+ The pace of reshoring, or bringing work from overseas back to the U.S., has slowed and the scope of the returns are smaller as manufacturers struggle with fallout from the COVID-19 pandemic. The U.S. ran a trade surplus with the rest of the world until 1979, says Harry Moser, a veteran of the machine-tool industry who now heads the Reshoring Initiative. COVID-19 has exposed the shortcomings of moving production overseas, Moser says. However, reshoring faces longstanding obstacles, including the value of the dollar, which has increased 300% percent in the past 40 years, and a focus on short-term profits that make management look good but miss the total cost of setting up production in places such as China, he says. Chinese labor costs five times as much as it did a decade ago, and concerns about rising transportation costs are forcing companies to re-evaluate global supply chains and prompting interest in reshoring, Moser says. “Reshoring is happening,” he says. “The U.S. is relatively more competitive in manufacturing than it was 20 years ago.” However, foreign companies such as Toyota are more aggressive in bringing work to the U.S. than traditional U.S.-based manufacturers are at bringing it back to the U.S. from overseas, Moser observes.

+ An escalation in tensions with the United States has stoked fears in China of a deepening financial war that could result in it being shut out of the global dollar system. Chinese officials and economists have in recent months been unusually public in discussing worst-case scenarios under which China is blocked from dollar settlements, or Washington freezes or confiscates a portion of China’s huge U.S. debt holdings. Although a complete separation of the world’s two largest economies is unlikely, the Trump administration has been pushing for a partial decoupling in key areas related to trade, technology and financial activity. Washington has unleashed a barrage of actions penalizing China, including proposals to bar U.S. listings of Chinese companies that fail to meet U.S. accounting standards and bans on the Chinese-owned TikTok and WeChat apps. Fang Xinghai, a senior securities regulator, said China is vulnerable to U.S. sanctions and should make “early” and “real” preparations. “Such things have already happened to many Russian businesses and financial institutions,” Fang told a June forum organized by Chinese media outlet Caixin. Guan Tao, former director of the international payments department of China’s State Administration of Foreign Exchange and now chief global economist at BOC International (China), also said Beijing should ready itself for decoupling. “We have to mentally prepare that the United States could expel China from the dollar settlement system,” he told Reuters.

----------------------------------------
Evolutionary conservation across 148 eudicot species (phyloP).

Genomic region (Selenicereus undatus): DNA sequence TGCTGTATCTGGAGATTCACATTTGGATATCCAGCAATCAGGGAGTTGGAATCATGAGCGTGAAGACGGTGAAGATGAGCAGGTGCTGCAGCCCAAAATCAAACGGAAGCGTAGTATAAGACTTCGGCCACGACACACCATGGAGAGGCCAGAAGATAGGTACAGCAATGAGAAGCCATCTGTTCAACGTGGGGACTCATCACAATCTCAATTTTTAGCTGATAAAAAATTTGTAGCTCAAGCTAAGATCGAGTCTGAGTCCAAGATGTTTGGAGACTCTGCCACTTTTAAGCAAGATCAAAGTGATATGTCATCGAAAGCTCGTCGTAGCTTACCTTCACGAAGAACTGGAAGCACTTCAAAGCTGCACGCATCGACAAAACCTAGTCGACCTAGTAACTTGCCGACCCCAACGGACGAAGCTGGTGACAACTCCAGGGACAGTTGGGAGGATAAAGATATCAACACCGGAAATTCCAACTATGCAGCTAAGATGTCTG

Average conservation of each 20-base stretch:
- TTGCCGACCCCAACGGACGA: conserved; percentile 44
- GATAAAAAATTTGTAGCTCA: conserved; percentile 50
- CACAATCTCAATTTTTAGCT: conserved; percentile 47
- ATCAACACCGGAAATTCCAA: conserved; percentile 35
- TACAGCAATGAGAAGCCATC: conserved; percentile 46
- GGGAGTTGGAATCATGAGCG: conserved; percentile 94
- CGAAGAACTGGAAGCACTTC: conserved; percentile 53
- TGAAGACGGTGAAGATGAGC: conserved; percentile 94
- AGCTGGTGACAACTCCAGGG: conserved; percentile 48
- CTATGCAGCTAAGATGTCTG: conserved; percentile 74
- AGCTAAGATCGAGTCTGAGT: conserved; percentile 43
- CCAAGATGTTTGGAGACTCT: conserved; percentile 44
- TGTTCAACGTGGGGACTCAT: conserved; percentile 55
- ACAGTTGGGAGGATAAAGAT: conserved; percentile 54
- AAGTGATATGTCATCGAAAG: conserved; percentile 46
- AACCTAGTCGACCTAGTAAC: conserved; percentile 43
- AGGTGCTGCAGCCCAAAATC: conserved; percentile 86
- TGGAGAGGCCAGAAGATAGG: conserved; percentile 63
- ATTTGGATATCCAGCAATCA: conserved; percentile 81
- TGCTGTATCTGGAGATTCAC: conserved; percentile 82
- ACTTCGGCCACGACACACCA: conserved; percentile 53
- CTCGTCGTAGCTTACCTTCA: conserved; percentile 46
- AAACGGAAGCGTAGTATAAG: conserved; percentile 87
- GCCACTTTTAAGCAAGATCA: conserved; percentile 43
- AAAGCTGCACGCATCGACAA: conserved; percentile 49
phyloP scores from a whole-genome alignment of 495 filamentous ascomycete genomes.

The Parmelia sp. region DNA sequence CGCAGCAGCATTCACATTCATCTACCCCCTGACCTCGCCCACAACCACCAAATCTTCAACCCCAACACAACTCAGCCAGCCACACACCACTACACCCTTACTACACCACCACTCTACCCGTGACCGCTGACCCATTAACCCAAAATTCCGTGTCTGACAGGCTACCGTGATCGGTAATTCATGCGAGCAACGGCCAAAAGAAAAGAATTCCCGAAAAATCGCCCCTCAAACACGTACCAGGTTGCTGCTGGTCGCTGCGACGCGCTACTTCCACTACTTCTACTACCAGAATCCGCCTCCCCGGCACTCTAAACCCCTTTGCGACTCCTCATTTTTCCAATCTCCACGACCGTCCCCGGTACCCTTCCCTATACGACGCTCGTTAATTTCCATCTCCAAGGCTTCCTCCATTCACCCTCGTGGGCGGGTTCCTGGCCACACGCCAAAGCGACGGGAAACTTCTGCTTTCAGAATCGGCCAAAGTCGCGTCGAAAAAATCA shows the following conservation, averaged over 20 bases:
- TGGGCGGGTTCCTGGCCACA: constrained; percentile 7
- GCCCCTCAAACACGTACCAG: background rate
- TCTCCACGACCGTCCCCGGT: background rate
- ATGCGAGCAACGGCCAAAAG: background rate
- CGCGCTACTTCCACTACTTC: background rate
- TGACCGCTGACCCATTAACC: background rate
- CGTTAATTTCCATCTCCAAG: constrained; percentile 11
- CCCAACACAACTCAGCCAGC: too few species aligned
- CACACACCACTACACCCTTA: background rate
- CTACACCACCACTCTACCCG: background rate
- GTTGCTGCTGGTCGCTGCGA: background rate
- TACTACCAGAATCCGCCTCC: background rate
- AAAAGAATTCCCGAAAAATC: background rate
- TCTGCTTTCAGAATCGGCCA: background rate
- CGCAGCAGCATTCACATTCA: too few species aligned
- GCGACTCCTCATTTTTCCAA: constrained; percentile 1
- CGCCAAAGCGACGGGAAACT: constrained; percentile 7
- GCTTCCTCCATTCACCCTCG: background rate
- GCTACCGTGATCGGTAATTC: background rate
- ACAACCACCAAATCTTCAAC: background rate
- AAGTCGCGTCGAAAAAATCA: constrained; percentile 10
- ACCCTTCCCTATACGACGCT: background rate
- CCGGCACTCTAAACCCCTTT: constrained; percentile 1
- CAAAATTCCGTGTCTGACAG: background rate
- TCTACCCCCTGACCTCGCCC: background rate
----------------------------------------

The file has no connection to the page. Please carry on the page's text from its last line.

+ #1 heavy melt scrap is steady at $197 per ton as well as #1 busheling scrap at $260 per ton.

– Raw steel production hit 60.4% of capacity. At least, it crossed the line into the 60 percentile.

– Iron ore FOB Chinese ports remains high at $105 per dry metric ton.

– Zinc prices continue to climb.

– Galvanized imports for August look slow.

+ This is a very interesting animation showing global automobile production around the world since 1950.

– VW Group’s financial-services unit, hampered by rising unemployment in the U.S., boosted provisions for credit and residual-value risks by about $590 million in the first six months and warned the fallout from the pandemic could worsen in the second half.